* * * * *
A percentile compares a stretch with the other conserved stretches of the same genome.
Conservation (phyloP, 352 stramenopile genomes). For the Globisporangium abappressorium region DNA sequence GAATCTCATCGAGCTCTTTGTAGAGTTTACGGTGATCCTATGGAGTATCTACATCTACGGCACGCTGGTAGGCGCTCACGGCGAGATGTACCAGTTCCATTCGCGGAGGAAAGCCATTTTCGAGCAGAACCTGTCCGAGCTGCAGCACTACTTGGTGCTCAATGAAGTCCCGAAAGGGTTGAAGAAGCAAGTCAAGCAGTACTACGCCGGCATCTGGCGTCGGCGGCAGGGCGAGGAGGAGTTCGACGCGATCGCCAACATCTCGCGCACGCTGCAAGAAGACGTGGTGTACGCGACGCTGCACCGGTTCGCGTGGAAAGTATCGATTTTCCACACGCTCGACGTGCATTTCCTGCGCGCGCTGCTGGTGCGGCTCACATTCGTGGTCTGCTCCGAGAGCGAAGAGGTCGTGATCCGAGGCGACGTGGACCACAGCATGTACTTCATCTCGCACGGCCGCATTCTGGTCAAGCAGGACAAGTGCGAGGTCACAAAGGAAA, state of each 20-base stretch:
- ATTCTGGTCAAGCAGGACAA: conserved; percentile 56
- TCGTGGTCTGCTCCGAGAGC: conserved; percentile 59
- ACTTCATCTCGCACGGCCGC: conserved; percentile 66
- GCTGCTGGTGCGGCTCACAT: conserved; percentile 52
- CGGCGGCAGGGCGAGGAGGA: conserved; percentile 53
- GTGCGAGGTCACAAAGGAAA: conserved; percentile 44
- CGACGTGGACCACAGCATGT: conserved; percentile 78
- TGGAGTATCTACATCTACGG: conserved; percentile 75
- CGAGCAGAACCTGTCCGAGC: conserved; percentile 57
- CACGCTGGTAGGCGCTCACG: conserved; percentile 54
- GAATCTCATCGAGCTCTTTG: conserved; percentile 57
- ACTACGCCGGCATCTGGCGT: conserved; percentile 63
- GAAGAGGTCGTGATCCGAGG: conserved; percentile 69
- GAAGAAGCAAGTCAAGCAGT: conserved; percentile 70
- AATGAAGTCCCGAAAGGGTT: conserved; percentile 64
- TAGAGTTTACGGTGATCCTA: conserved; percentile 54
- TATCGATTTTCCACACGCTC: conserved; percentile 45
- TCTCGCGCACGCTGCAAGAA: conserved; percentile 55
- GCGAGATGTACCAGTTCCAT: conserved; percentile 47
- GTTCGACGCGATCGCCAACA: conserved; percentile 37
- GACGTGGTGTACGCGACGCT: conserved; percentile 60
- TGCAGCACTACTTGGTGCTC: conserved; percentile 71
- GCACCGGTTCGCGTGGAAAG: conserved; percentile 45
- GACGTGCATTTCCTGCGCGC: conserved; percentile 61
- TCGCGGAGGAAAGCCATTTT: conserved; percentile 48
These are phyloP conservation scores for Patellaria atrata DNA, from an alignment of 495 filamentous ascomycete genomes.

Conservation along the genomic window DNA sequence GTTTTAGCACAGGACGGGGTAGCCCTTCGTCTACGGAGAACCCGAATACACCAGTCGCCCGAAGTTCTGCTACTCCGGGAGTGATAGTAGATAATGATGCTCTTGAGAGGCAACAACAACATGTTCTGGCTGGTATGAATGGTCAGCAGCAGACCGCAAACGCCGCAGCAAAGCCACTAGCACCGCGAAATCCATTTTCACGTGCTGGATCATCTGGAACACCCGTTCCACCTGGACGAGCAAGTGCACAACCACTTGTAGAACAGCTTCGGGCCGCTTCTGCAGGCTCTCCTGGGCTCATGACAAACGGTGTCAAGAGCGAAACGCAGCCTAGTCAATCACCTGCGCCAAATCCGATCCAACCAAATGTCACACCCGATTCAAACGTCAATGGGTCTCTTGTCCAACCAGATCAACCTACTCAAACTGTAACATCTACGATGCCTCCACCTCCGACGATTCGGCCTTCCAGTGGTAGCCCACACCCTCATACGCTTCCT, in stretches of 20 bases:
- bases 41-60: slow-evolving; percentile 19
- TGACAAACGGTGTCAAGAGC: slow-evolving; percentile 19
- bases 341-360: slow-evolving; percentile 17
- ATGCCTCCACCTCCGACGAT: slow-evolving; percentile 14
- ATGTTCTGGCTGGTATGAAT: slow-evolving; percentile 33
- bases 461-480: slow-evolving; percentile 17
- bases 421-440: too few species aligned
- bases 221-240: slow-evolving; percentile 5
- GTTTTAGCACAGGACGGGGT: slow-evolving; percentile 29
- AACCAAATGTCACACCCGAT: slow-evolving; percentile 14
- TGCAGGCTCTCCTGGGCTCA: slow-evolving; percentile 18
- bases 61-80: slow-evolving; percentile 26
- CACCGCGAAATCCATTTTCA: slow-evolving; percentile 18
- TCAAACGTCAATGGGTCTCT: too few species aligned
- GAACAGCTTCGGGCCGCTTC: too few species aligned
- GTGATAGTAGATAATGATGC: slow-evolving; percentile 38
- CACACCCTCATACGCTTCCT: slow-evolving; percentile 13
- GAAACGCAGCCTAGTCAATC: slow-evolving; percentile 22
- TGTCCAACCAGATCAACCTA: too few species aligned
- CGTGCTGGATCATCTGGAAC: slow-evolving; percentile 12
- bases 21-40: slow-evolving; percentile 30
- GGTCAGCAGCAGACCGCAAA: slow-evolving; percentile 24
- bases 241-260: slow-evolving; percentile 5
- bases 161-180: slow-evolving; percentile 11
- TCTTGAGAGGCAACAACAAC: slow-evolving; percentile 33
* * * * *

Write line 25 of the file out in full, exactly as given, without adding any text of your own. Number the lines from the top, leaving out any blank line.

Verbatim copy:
- GCACCGGTTCGCGTGGAAAG: conserved; percentile 45